We experienced a 5.1 earthquake last night in Los Angeles, and it hit right in the middle of the first feature JENNY LAMOUR.
I stand by my claim that it was brought on by the lascivious booty-shaking of sexy Suzy Delair in the role of Jenny. Cynical Angelenos that we all are, we just shrugged it off and kept watching. After the lights came up, a young girl seated alone beside me told me it was only her third day in LA and she had been terrified by the quake. But when she saw that the rest of us didn’t seem to mind, she felt better and was able to calm down and enjoy the rest of the film. Which is a good thing, because this film is sensational.
The story is set in the gritty underbelly of the Parisian club scene and follows voluptuous and ambitious chanteuse Jenny Lamour in her quest to get ahead by any means necessary. Including a private rendezvous with a creepy, hunchbacked movie mogul. Also in the mix are her hot-tempered jealous husband and her lesbian neighbor, a photographer who specializes in boudoir shots and harbors a hopeless crush on Jenny.
When the lecherous old mogul turns up dead after his date with Jenny, the trio have to scramble to cover up the crime, each keeping secrets from the others and slowly becoming more and more unhinged by the pressure in classic Film Noir fashion.
The pressure in question comes from an aging police inspector who knows Jenny isn’t on the level and won’t let up until he gets to the truth. Only in the end that truth isn’t what anyone expected.
There was some disagreement over this one amidst us regulars, but I loved it. And no, not just because of Jenny’s petit tralala or because it features one of the most believable and sympathetic lesbian characters we’ve ever seen in Noir City. I felt like all the characters were complex and realistic, more like actual people than standard types. The sexy singer really does love her husband no matter what. The gruff inspector has an unexpected mother hen side, revealed in his love for his adopted African son as he frets about the boy’s geometry test and worries that he isn’t getting enough to eat. And the melancholy lesbian neighbor turns out to be the strongest, most capable character in the film, the one you’d want to help you if you needed to hide a body.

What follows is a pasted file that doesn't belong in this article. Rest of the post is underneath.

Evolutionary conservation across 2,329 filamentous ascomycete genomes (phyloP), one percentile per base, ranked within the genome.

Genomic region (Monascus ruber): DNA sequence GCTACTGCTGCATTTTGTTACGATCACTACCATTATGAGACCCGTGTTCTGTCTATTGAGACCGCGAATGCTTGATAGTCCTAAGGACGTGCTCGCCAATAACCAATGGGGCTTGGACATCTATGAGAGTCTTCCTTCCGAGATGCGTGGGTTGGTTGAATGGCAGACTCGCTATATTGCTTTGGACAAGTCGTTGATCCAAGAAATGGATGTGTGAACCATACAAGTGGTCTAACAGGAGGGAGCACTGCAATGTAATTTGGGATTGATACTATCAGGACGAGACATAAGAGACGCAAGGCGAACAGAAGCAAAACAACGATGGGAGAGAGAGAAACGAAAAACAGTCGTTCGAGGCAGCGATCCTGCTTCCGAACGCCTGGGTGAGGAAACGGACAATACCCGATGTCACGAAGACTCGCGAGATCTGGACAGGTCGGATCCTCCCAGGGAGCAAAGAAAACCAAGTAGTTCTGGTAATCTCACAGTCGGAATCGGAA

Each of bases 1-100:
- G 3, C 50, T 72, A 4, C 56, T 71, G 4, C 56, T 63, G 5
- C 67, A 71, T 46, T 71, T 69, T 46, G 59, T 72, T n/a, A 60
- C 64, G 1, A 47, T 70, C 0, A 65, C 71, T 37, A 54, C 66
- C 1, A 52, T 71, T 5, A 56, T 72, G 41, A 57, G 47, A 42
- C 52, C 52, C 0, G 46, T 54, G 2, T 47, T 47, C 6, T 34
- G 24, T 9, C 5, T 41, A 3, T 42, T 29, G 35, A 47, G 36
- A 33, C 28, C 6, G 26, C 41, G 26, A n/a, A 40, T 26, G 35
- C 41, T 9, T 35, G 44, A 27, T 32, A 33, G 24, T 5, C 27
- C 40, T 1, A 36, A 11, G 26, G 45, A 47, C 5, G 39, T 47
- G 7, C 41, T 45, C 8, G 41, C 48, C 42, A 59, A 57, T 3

Mistress Christa says “Ooh la la.” Check this one out.
Now, on to ANGELS OVER BROADWAY.
I’d already seen this one, and even host Alan Rode admitted that it wasn’t really Noir. But, hey, I’d never seen it on the big screen, so I’m in.
A despondent working stiff is planning to kill himself after he’s caught stealing money from his boss to please his greedy, heartless wife. He heads off to a night club for one last fling before doing the deed. Throwing what little money he has around like there’s no tomorrow attracts the attention of a con artist, a wannabe showgirl and a boozy and embittered playwright. Together the four of them concoct a scheme to save the suicidal man from ruin by fleecing a local gangster in a fixed card game.
This preposterous plot is mitigated to some degree by Ben Hecht’s superb, snappy and sardonic dialog and by young, fresh-faced Rita Hayworth in the role of the showgirl. But really, this film belongs to crackerjack character actor Thomas Mitchell. It’s his movie, a writer’s movie more than a gangster movie and all the screwball machinations of the criminals involved aren’t nearly as interesting as he is. I just want to follow that character around all night and listen to him talk about fame, writing and the meaning of life, or lack thereof.
This is another film I can’t exactly recommend, but I can’t say I disliked it either. It’s definitely not Film Noir but it’s fun if you’re in the mood for something a little more light hearted. Also, if you’re a writer or love one of us, you might want to check this flick out.
Tonight ROADBLOCK and SOUTHSIDE 1-1000, with a special SoCal MWA sponsored panel discussion moderated by local LA crime writer Eric Beetner.